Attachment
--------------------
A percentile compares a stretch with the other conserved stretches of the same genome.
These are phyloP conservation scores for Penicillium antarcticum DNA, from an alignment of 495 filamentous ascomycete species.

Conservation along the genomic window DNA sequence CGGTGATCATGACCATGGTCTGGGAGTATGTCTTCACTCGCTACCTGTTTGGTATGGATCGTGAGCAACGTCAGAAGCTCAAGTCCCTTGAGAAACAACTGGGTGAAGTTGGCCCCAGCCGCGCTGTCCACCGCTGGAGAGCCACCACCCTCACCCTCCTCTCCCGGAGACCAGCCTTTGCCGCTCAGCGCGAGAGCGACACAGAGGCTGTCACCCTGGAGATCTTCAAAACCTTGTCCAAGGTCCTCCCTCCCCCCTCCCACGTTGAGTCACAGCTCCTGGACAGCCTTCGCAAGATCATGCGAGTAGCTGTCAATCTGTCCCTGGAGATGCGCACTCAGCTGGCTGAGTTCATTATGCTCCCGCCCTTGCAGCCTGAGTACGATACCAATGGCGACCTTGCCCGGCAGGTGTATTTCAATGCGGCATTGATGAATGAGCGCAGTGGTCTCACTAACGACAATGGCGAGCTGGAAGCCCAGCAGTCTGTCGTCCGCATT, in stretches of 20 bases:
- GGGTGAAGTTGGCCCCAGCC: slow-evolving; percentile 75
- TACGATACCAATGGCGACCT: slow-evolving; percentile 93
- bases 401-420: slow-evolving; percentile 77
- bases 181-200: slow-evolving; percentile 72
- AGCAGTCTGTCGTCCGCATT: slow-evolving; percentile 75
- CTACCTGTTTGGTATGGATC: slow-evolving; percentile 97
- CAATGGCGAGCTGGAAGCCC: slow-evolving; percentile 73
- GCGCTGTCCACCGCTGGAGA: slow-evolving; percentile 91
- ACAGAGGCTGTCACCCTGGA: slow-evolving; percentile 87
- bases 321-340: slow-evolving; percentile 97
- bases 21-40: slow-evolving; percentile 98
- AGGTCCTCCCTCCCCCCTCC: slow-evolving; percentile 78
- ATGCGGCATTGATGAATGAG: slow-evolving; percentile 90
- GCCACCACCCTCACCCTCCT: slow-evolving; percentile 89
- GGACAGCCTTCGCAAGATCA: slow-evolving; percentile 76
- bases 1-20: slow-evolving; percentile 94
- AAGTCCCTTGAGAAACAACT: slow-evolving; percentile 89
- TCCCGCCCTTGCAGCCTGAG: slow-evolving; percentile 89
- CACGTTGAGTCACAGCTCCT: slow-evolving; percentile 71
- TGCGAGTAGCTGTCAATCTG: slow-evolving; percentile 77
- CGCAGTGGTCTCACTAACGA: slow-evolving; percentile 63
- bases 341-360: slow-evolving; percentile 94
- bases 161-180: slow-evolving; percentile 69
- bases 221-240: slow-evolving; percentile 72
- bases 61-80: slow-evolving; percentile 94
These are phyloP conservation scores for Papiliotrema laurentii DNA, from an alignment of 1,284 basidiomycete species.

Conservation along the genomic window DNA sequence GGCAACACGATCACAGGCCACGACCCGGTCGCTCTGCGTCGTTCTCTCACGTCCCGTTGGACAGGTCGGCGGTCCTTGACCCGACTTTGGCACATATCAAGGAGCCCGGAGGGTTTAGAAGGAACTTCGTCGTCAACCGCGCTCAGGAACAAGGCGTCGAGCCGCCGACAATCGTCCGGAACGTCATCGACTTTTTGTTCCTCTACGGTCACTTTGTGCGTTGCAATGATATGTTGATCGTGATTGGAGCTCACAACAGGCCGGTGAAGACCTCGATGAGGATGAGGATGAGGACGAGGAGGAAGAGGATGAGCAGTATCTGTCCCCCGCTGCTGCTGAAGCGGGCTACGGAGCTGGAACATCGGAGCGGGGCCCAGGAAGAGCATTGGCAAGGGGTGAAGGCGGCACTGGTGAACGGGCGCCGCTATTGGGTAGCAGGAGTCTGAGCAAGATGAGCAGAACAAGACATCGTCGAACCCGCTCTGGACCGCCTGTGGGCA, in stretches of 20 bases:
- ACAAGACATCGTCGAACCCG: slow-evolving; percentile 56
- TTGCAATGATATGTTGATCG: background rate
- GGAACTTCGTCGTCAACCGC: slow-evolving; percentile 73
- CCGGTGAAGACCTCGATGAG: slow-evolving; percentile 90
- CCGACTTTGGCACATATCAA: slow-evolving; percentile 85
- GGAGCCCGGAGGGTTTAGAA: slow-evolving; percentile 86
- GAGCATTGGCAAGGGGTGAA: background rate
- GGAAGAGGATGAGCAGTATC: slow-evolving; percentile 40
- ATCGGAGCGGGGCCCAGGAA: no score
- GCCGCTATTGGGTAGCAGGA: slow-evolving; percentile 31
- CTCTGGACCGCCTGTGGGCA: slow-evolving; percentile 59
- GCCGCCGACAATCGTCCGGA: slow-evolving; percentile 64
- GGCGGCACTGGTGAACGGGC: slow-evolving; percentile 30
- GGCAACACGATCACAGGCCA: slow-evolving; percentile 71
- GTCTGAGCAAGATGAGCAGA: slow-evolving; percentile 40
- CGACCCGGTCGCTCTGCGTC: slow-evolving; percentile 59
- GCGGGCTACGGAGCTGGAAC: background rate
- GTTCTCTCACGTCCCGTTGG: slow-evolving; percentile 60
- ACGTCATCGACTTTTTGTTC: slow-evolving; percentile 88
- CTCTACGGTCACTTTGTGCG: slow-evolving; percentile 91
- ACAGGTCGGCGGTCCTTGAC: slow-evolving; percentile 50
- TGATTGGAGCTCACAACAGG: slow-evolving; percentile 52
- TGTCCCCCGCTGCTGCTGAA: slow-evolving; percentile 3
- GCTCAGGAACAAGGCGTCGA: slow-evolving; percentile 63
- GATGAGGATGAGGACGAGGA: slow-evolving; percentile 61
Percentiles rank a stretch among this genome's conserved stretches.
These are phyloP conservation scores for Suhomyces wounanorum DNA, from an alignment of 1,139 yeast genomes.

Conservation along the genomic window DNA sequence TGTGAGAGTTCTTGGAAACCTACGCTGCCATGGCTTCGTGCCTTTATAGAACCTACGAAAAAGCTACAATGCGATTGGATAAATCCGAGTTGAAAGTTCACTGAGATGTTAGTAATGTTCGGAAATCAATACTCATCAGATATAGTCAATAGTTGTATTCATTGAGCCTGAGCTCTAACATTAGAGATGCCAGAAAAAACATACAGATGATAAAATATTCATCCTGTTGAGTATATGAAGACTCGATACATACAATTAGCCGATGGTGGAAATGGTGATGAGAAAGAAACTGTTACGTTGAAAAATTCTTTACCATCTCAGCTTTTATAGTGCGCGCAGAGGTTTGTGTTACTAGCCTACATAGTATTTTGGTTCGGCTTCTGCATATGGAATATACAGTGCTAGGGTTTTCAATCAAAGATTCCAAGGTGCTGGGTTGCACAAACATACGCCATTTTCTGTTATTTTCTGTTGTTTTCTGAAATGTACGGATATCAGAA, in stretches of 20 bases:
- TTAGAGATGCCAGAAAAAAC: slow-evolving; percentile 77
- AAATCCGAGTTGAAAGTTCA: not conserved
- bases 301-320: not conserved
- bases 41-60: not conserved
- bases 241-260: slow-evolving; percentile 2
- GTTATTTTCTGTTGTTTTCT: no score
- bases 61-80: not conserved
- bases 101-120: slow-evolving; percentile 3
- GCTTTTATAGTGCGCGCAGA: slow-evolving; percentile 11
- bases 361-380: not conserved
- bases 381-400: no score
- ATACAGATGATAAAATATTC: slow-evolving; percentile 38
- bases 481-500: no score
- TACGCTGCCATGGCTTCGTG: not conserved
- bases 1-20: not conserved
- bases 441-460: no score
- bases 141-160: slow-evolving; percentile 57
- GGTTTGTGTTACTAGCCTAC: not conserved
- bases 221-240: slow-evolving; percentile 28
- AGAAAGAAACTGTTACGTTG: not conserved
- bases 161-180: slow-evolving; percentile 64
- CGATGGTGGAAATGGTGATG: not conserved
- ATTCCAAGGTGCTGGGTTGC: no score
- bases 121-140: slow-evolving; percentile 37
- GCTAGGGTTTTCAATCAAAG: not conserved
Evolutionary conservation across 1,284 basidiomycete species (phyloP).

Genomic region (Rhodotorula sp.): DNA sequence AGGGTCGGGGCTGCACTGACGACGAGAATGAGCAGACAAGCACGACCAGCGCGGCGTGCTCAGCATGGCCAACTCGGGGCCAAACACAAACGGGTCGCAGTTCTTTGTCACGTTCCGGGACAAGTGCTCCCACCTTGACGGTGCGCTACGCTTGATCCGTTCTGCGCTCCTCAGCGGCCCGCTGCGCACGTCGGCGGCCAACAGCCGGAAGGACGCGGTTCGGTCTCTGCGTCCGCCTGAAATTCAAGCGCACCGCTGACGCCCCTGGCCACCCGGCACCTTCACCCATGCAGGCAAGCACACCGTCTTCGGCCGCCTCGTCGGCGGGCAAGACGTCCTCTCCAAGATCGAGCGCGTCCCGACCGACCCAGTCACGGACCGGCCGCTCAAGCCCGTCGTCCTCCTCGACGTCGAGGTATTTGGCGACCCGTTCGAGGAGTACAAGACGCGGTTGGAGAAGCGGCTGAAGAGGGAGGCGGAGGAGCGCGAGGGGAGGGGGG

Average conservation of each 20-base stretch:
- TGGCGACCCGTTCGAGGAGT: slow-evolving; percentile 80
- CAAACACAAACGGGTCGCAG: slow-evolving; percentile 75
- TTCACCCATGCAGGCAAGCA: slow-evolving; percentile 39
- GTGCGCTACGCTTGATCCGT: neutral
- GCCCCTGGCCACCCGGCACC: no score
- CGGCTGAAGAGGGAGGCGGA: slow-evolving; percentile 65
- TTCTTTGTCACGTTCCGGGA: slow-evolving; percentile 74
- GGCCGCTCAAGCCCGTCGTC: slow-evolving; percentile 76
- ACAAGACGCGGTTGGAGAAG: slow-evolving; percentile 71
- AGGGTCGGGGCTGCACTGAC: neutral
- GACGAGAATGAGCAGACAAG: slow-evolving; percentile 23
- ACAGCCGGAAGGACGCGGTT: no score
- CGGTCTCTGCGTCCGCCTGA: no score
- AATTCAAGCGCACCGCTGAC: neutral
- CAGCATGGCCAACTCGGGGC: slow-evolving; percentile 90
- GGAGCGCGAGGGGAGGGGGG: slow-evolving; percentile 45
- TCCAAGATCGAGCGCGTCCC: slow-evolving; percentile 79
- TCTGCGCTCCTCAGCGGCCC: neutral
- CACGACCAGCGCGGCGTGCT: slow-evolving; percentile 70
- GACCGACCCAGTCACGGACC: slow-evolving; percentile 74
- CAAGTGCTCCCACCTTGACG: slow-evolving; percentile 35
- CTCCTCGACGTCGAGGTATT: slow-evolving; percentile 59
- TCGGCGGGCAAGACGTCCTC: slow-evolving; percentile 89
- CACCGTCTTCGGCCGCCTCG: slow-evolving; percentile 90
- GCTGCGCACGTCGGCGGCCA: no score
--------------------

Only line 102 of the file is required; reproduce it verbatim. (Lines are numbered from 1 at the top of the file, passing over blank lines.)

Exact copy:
- GGAGCGCGAGGGGAGGGGGG: slow-evolving; percentile 45